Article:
For the debate on ethical questions, it makes sense to refer to Petersen and Lupton's critical discussion of recent approaches of public health, for example, the Healthy Cities Project. Their discussion is based on Foucault's perspective. New public health can be seen as but the most recent of a series of regimes of power and knowledge that are oriented to the regulation and surveillance of individual bodies and the social body as a whole. In their opinion, common new public health is completely focused on the so called healthy bodies and strategies for change individual lifestyle.74The environmental discourses also tend to rely upon traditional modernist assumptions in suggesting that the future may be rationally predicted, that the gathering of information is enough to control future effects as long as the appropriate “strategies” are used.75 According to Petersen and Lupton, the new public health is at its core a moral enterprise that involves prescriptions about how we should live our lives and conduct our bodies, both individually and collectively. Part of the broad appeal of the new public health is undoubtedly attributable to its adoption of a language of “empowerment” and a rhetoric advocating social and environmental change.76 They further remark, there has been little analysis and critique of the concept of “community participation” in the new public health literature. This attests to the difficulty of articulating theories and developing social practices that do not conform to the norms of neo-liberal democratic discourse.77
ETHICS AND SOCIAL QUALITY
Foucault's conceptual scheme is highly stimulating for analysing propositions and points of view on ethical questions. The position taken by Petersen and Lupton however also implies a form of relativism. The world is appreciated as totally contingent and dependent on the structure of human minds. Claims for an objective reality are judged as arrogant. Doyal and Gough commented implicitly on Foucault's perspective by stating the consistent relativist—one who regards the whole of social life as a “construction”, each aspect of which has no more or less veracity than the other—enters a moral wasteland into which few have feared to tread.78 Roy Bhaskar's conclusion concerning the epistemic fallacy can be applied to Peterson's and Lupton's study as well. Statements about being can be reduced to or analysed in terms of statements about knowledge—that is, that ontological questions can always be transposed into epistemological terms. This results in the systematic dissolution of the idea of a world independent of but investigated by science.79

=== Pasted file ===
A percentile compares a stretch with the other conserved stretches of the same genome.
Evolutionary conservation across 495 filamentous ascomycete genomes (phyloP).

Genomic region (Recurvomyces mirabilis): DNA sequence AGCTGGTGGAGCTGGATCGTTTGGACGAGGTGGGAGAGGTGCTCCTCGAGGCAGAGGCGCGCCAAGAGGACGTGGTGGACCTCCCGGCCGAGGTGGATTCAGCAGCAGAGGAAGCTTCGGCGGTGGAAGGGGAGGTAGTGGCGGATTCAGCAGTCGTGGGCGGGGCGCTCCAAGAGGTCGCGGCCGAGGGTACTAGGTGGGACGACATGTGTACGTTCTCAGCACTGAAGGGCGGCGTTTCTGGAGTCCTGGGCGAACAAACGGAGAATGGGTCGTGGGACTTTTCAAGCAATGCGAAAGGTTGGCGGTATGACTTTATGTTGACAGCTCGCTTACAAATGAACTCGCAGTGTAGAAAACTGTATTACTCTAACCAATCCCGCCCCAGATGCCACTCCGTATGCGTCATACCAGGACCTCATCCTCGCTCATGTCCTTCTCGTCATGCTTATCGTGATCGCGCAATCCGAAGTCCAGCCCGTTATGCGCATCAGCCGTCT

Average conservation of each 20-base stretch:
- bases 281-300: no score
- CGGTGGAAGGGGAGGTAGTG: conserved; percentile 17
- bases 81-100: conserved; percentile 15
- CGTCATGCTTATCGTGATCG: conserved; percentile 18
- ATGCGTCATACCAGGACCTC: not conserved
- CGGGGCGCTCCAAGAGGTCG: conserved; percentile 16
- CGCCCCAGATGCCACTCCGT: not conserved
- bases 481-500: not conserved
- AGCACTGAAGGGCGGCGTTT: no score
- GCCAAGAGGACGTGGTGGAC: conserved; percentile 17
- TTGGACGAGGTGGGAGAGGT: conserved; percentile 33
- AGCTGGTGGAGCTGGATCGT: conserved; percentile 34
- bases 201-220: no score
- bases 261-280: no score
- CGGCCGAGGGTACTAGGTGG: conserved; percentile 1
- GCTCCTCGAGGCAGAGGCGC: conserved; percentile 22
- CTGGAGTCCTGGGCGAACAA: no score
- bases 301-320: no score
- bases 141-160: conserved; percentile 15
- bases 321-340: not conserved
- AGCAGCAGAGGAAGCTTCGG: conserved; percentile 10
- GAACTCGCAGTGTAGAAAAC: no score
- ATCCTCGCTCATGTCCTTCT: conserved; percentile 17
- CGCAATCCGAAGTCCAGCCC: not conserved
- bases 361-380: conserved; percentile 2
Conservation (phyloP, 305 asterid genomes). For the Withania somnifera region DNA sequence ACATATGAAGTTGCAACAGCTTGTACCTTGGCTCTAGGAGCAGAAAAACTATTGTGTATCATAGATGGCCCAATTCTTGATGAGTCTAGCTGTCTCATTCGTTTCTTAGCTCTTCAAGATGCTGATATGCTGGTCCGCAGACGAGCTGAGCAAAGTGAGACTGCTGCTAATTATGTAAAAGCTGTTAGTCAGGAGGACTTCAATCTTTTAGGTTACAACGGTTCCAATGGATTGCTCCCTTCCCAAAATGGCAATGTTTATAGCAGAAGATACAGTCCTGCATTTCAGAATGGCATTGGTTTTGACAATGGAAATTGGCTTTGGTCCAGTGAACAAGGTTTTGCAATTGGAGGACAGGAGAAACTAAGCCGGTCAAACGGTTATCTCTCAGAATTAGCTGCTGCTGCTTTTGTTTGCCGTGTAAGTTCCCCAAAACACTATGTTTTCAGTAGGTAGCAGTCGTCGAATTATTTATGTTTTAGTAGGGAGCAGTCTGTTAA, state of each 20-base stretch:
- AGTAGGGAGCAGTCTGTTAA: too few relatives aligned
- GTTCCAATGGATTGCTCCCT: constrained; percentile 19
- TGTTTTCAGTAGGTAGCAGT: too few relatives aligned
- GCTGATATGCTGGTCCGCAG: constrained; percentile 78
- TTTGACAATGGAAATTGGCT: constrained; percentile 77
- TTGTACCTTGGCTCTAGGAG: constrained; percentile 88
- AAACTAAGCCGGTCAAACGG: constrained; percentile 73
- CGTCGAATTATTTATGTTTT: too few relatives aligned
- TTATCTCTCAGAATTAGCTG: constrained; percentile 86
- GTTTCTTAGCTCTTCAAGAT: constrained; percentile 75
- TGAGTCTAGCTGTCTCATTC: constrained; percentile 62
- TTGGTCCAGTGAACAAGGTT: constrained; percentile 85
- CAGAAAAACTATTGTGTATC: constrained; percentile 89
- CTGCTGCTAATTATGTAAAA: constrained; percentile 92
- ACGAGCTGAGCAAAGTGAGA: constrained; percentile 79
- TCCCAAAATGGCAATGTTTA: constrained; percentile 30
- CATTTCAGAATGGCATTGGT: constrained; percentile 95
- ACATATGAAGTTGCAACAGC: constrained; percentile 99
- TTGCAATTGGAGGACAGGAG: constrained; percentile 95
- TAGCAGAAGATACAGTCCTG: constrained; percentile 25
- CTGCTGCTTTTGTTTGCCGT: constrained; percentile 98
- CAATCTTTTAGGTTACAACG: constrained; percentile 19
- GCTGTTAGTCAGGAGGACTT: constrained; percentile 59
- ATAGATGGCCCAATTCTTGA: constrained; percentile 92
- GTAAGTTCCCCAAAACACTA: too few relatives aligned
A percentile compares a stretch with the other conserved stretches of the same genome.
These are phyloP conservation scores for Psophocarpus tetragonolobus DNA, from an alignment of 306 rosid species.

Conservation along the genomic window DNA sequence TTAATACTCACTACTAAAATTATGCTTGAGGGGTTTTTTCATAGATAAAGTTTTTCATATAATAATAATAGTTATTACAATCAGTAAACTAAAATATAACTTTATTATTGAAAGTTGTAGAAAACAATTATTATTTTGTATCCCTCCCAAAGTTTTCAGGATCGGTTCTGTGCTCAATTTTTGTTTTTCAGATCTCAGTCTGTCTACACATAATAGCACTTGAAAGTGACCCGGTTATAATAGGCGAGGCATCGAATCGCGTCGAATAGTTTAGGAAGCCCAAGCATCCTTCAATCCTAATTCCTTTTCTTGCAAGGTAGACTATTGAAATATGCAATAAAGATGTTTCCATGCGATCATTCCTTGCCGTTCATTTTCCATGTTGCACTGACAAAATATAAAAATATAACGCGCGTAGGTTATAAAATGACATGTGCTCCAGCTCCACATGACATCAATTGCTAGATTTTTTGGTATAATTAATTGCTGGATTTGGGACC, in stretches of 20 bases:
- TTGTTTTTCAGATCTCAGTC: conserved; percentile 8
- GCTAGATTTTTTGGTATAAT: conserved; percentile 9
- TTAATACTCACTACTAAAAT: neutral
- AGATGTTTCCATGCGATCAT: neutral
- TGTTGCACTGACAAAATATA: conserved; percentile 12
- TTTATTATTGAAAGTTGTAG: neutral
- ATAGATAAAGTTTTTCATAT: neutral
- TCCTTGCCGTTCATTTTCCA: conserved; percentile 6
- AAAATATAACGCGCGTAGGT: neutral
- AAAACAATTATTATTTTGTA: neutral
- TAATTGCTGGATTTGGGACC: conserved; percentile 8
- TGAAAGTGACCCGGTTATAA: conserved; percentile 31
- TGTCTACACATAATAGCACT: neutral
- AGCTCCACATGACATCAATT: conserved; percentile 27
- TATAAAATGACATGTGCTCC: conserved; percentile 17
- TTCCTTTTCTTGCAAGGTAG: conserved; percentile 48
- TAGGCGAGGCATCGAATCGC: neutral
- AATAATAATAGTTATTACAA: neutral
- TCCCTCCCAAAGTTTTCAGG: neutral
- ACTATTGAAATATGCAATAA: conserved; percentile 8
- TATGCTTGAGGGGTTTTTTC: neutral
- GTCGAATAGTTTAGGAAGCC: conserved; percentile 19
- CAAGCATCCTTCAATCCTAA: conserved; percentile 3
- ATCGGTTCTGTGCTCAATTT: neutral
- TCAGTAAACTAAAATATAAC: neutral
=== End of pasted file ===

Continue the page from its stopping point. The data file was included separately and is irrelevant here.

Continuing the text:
From our perspective, society is to be conceived both as the totality of conditions of human actions and as the result of human actions. For a valid comprehension of society as a subject of public heath, the multi-layered mechanisms that can change these human actions and strategies need to be analysed. The challenge of our modern enterprise of public health is to improve social conditions related to health. In doing so, we are in fact meeting our values and norms, in other words, the ethical questions of public health. The social quality theory tries to respond to this challenge. In our opinion, modern public health, based on a theory of which we have attempted to outline some principles, has to play an important part in this moral endeavour.